[eDebate] JT & Latin America
Mon Apr 7 13:44:39 CDT 2008
I agree with Russell's evaluation of the topic process and the need to focus on mechanisms...HOWEVER, I'm unclear as to where the idea that solvency advocates are limited! An hour of google disproves...I found several solvency advocates (some with loose prescriptions, some with detailed proposals)...
Here is some of what I found just generally searching for "Latin America"...although the solvency advocates are best found in the country specific literature...This also includes a few general issue and policy overviews for people to get their feet wet:
Current History 107.706 (Feb 2008) (Latin America issue / Harms/overview)
Latin American Politics & Society (on project muse)
http://www.usip.org/on_the_issues/colombia.html (harms / Colombia)
http://www.usip.org/pubs/reports_regions.html#americas_central (gen. harms/overview)
http://www.foreignaffairs.org/20060101faessay85105/peter-hakim/is-washington-losing-latin-america.html (good policy/relations discussion
gives several policy recs)
www.handsoffvenezuela.org (Neg land)
Pastor 2k3 http://www.american.edu/ia/cnas/pdfs/PastorTestimonyHIRC.pdf
U.S. Policy toward the Western Hemisphere: Challenges and Opportunities
U.S. foreign policy in Latin America: time for a change. Joseph Figueiredo. ORBIS 51.4 (Fall 2007): p697(13). (policy recs / overview)
http://www.commondreams.org/archive/2008/03/02/7410/ (LA and Monroe Doctrine)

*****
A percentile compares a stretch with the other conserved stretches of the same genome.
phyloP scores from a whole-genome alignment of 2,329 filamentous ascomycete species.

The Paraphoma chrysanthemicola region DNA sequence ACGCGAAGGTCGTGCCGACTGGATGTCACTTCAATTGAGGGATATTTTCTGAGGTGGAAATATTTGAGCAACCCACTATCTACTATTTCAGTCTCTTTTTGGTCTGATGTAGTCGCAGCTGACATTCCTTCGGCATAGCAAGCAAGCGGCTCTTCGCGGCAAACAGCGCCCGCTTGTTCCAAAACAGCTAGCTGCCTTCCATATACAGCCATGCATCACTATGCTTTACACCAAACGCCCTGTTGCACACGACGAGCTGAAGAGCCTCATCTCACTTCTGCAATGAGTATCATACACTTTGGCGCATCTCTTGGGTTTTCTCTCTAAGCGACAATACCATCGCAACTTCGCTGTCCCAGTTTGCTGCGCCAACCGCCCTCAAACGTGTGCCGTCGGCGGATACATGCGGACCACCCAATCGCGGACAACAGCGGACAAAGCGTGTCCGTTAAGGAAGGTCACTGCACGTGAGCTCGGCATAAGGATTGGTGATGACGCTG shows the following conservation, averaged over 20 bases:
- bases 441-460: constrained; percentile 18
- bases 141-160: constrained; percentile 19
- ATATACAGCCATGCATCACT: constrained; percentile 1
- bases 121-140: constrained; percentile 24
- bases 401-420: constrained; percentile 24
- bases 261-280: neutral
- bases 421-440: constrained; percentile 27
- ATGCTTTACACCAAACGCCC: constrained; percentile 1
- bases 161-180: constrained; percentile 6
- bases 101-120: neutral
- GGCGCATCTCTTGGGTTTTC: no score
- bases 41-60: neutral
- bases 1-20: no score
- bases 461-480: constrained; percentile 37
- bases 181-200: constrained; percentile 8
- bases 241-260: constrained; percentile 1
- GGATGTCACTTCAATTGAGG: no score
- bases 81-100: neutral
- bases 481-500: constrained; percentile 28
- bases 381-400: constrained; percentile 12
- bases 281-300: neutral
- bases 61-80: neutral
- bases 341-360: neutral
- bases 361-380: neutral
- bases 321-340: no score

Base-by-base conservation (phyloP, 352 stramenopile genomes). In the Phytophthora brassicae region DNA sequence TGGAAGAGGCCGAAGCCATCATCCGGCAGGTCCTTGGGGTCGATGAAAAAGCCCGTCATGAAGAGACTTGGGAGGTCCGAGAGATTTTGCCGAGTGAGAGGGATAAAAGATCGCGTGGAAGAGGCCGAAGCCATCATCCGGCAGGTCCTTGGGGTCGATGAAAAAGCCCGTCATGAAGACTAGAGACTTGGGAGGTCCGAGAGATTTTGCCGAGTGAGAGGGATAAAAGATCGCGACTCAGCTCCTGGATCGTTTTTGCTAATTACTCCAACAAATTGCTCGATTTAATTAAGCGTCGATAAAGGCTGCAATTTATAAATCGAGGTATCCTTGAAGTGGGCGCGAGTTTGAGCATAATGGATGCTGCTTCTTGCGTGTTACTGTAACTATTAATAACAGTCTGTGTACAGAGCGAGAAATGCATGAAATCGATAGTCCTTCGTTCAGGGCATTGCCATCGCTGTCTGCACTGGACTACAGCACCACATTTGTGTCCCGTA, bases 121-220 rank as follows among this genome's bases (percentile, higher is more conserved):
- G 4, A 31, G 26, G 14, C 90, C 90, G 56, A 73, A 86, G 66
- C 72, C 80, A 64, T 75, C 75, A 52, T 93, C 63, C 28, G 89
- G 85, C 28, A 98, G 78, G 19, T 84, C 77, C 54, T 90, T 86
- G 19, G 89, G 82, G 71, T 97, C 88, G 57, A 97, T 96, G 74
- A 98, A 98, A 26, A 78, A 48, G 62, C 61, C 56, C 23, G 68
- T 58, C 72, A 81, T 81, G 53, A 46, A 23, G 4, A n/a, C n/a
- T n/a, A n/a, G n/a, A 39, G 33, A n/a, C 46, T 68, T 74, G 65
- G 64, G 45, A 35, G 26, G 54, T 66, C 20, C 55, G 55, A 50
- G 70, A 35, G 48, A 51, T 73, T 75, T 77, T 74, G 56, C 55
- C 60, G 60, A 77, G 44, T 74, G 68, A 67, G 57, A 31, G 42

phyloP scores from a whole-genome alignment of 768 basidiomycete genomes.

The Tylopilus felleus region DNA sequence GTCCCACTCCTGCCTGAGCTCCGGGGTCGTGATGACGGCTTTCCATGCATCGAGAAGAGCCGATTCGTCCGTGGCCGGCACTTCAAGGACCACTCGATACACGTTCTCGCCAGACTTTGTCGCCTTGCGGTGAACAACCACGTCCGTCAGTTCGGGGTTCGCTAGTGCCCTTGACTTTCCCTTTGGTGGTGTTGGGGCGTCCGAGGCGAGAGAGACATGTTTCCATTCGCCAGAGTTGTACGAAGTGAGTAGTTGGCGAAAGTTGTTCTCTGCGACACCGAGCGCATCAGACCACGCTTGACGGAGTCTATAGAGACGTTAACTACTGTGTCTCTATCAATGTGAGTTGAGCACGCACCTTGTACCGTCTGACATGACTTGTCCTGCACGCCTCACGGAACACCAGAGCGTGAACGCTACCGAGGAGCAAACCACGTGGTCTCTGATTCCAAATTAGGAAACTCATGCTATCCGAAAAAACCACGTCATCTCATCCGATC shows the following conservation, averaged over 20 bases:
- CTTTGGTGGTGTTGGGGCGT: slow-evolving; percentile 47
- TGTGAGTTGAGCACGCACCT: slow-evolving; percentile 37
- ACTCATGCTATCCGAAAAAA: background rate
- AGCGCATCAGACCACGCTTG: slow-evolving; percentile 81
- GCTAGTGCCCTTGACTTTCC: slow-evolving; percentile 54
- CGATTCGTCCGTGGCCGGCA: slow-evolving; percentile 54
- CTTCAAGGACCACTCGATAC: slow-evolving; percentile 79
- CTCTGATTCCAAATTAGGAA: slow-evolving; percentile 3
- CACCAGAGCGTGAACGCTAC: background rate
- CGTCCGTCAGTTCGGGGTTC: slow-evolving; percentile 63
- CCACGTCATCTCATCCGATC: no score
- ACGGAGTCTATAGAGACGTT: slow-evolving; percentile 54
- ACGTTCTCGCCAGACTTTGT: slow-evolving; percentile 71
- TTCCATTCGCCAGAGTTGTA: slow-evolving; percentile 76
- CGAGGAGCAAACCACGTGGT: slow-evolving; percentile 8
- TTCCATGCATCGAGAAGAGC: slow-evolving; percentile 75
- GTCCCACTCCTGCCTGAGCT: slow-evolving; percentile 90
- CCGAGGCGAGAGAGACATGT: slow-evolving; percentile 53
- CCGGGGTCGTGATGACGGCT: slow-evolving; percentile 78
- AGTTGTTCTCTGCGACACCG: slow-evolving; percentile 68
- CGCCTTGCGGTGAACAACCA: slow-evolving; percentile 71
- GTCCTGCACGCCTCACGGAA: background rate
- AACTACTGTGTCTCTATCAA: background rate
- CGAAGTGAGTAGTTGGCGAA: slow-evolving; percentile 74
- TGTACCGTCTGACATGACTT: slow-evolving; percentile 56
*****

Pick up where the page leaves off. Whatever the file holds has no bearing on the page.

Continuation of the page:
Roll Over, Monroe.(World Affairs)(Monroe Doctrine ).Joseph Contreras. Newsweek International 150.24 (Dec 10, 2007) (general LA policy and Monroe Doctrine)
A New U.S. Policy Toward Latin America: WOLA Unveils Its Plan for 2008 and Beyond
U.S. Newswire, September, 2007
Commerce between friends and foes; Latin America and the United States.The Economist (US) 385.8549 (Oct 6, 2007):
A quiet revolution: Latin America's unheralded progress.(Brief article)(Book review).Francis Fukuyama. Foreign Affairs 86.6 (Nov-Dec 2007): p177
The AIDS Pandemic in Latin America.The AIDS Reader 17.10 (Oct 1, 2007): p509. (found on Expanded Academic/Infotrak)
The Latin American revolt: an introduction.John Bellamy Foster. Monthly Review 59.3 (July-August 2007): p1(7).
Cato Handbook for Congress: Policy Recommendations for the 108th Congress (2003)
Time for a U.S. Policy toward Latin America
The United States can play a strategic role in promoting economic freedom, stability, and growth in Latin America?something it has not done for nearly a decade. That means reversing the current policy characterized by bailouts, protectionist measures, and mixed messages to the region. It also means that Washington must end its destructive war on drugs in the region, which works at cross-purposes with important U.S. policy priorities (see Chapter 56 on the international war on drugs). In drug source countries such as Colombia, the drug war is fueling corruption and violence, financing terrorism, undermining the rule of law, and otherwise debilitating the institutions of civil society. The impact of the U.S.-led war on drugs south of the border has been imperceptible in the United States, but its consequences in Latin America are completely at odds with Washington?s stated goal of encouraging free markets.